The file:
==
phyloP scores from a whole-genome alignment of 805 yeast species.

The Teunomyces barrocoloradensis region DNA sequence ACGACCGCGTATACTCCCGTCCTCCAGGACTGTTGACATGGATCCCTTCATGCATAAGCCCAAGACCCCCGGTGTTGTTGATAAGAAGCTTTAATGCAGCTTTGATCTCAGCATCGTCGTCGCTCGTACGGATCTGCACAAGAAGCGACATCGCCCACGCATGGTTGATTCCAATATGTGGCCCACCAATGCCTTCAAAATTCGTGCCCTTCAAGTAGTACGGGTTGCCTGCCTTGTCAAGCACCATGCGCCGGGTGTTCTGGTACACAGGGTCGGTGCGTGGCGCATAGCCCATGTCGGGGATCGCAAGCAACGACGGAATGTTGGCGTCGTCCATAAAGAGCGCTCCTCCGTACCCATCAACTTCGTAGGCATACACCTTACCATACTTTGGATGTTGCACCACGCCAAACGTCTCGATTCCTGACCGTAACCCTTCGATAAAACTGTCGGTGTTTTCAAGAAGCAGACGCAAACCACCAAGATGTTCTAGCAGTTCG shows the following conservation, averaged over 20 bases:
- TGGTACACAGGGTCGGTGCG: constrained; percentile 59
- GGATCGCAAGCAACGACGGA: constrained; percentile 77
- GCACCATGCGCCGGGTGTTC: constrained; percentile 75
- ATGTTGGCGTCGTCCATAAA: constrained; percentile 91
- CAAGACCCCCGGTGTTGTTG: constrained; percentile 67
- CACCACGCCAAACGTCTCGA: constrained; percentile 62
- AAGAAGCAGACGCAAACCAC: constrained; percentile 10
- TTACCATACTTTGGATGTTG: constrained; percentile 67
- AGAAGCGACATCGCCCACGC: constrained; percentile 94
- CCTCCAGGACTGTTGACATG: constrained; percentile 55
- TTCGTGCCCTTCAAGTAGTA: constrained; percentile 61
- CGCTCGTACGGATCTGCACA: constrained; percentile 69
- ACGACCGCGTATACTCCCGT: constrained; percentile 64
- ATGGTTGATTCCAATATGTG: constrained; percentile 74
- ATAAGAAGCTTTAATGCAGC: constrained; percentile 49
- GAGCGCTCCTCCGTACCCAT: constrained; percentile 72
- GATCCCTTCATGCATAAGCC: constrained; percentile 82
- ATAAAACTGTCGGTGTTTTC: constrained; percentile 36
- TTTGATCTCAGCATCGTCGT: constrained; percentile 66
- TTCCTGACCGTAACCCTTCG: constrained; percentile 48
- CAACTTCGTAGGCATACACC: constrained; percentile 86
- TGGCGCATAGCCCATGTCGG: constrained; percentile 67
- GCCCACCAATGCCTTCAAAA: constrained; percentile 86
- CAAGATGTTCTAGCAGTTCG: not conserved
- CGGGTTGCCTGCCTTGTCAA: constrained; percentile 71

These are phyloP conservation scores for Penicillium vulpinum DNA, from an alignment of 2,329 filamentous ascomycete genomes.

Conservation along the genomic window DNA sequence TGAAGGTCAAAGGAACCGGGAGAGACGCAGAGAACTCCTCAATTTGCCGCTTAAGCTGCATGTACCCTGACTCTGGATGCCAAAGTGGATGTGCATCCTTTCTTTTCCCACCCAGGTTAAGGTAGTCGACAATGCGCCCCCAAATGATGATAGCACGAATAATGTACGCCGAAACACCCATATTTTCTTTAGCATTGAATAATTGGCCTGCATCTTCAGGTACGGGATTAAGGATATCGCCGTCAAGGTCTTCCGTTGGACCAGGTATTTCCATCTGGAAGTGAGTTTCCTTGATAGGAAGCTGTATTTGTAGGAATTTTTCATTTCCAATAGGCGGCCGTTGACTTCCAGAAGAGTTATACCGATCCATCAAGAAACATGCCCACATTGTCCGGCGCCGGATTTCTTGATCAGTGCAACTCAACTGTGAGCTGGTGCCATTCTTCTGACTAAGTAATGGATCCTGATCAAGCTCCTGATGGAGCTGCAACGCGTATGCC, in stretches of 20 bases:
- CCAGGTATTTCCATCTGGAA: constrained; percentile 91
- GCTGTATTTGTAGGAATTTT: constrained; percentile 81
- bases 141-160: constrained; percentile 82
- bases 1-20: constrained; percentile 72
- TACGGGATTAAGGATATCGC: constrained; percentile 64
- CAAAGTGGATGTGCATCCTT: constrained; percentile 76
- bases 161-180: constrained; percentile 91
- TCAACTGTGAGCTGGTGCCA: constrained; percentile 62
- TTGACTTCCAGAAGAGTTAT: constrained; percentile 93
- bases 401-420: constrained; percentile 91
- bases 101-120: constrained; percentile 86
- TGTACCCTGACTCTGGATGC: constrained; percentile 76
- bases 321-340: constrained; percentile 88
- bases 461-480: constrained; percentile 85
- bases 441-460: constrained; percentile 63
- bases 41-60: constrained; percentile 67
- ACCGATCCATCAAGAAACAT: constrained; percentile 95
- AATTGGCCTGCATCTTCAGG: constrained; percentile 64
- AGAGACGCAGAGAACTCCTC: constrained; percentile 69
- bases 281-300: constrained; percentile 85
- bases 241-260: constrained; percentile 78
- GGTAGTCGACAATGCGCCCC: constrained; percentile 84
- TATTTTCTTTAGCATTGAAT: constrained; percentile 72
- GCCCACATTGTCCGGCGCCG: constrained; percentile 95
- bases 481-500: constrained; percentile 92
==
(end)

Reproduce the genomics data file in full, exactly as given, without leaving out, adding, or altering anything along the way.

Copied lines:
phyloP scores from a whole-genome alignment of 805 yeast species.

The Teunomyces barrocoloradensis region DNA sequence ACGACCGCGTATACTCCCGTCCTCCAGGACTGTTGACATGGATCCCTTCATGCATAAGCCCAAGACCCCCGGTGTTGTTGATAAGAAGCTTTAATGCAGCTTTGATCTCAGCATCGTCGTCGCTCGTACGGATCTGCACAAGAAGCGACATCGCCCACGCATGGTTGATTCCAATATGTGGCCCACCAATGCCTTCAAAATTCGTGCCCTTCAAGTAGTACGGGTTGCCTGCCTTGTCAAGCACCATGCGCCGGGTGTTCTGGTACACAGGGTCGGTGCGTGGCGCATAGCCCATGTCGGGGATCGCAAGCAACGACGGAATGTTGGCGTCGTCCATAAAGAGCGCTCCTCCGTACCCATCAACTTCGTAGGCATACACCTTACCATACTTTGGATGTTGCACCACGCCAAACGTCTCGATTCCTGACCGTAACCCTTCGATAAAACTGTCGGTGTTTTCAAGAAGCAGACGCAAACCACCAAGATGTTCTAGCAGTTCG shows the following conservation, averaged over 20 bases:
- TGGTACACAGGGTCGGTGCG: constrained; percentile 59
- GGATCGCAAGCAACGACGGA: constrained; percentile 77
- GCACCATGCGCCGGGTGTTC: constrained; percentile 75
- ATGTTGGCGTCGTCCATAAA: constrained; percentile 91
- CAAGACCCCCGGTGTTGTTG: constrained; percentile 67
- CACCACGCCAAACGTCTCGA: constrained; percentile 62
- AAGAAGCAGACGCAAACCAC: constrained; percentile 10
- TTACCATACTTTGGATGTTG: constrained; percentile 67
- AGAAGCGACATCGCCCACGC: constrained; percentile 94
- CCTCCAGGACTGTTGACATG: constrained; percentile 55
- TTCGTGCCCTTCAAGTAGTA: constrained; percentile 61
- CGCTCGTACGGATCTGCACA: constrained; percentile 69
- ACGACCGCGTATACTCCCGT: constrained; percentile 64
- ATGGTTGATTCCAATATGTG: constrained; percentile 74
- ATAAGAAGCTTTAATGCAGC: constrained; percentile 49
- GAGCGCTCCTCCGTACCCAT: constrained; percentile 72
- GATCCCTTCATGCATAAGCC: constrained; percentile 82
- ATAAAACTGTCGGTGTTTTC: constrained; percentile 36
- TTTGATCTCAGCATCGTCGT: constrained; percentile 66
- TTCCTGACCGTAACCCTTCG: constrained; percentile 48
- CAACTTCGTAGGCATACACC: constrained; percentile 86
- TGGCGCATAGCCCATGTCGG: constrained; percentile 67
- GCCCACCAATGCCTTCAAAA: constrained; percentile 86
- CAAGATGTTCTAGCAGTTCG: not conserved
- CGGGTTGCCTGCCTTGTCAA: constrained; percentile 71

These are phyloP conservation scores for Penicillium vulpinum DNA, from an alignment of 2,329 filamentous ascomycete genomes.

Conservation along the genomic window DNA sequence TGAAGGTCAAAGGAACCGGGAGAGACGCAGAGAACTCCTCAATTTGCCGCTTAAGCTGCATGTACCCTGACTCTGGATGCCAAAGTGGATGTGCATCCTTTCTTTTCCCACCCAGGTTAAGGTAGTCGACAATGCGCCCCCAAATGATGATAGCACGAATAATGTACGCCGAAACACCCATATTTTCTTTAGCATTGAATAATTGGCCTGCATCTTCAGGTACGGGATTAAGGATATCGCCGTCAAGGTCTTCCGTTGGACCAGGTATTTCCATCTGGAAGTGAGTTTCCTTGATAGGAAGCTGTATTTGTAGGAATTTTTCATTTCCAATAGGCGGCCGTTGACTTCCAGAAGAGTTATACCGATCCATCAAGAAACATGCCCACATTGTCCGGCGCCGGATTTCTTGATCAGTGCAACTCAACTGTGAGCTGGTGCCATTCTTCTGACTAAGTAATGGATCCTGATCAAGCTCCTGATGGAGCTGCAACGCGTATGCC, in stretches of 20 bases:
- CCAGGTATTTCCATCTGGAA: constrained; percentile 91
- GCTGTATTTGTAGGAATTTT: constrained; percentile 81
- bases 141-160: constrained; percentile 82
- bases 1-20: constrained; percentile 72
- TACGGGATTAAGGATATCGC: constrained; percentile 64
- CAAAGTGGATGTGCATCCTT: constrained; percentile 76
- bases 161-180: constrained; percentile 91
- TCAACTGTGAGCTGGTGCCA: constrained; percentile 62
- TTGACTTCCAGAAGAGTTAT: constrained; percentile 93
- bases 401-420: constrained; percentile 91
- bases 101-120: constrained; percentile 86
- TGTACCCTGACTCTGGATGC: constrained; percentile 76
- bases 321-340: constrained; percentile 88
- bases 461-480: constrained; percentile 85
- bases 441-460: constrained; percentile 63
- bases 41-60: constrained; percentile 67
- ACCGATCCATCAAGAAACAT: constrained; percentile 95
- AATTGGCCTGCATCTTCAGG: constrained; percentile 64
- AGAGACGCAGAGAACTCCTC: constrained; percentile 69
- bases 281-300: constrained; percentile 85
- bases 241-260: constrained; percentile 78
- GGTAGTCGACAATGCGCCCC: constrained; percentile 84
- TATTTTCTTTAGCATTGAAT: constrained; percentile 72
- GCCCACATTGTCCGGCGCCG: constrained; percentile 95
- bases 481-500: constrained; percentile 92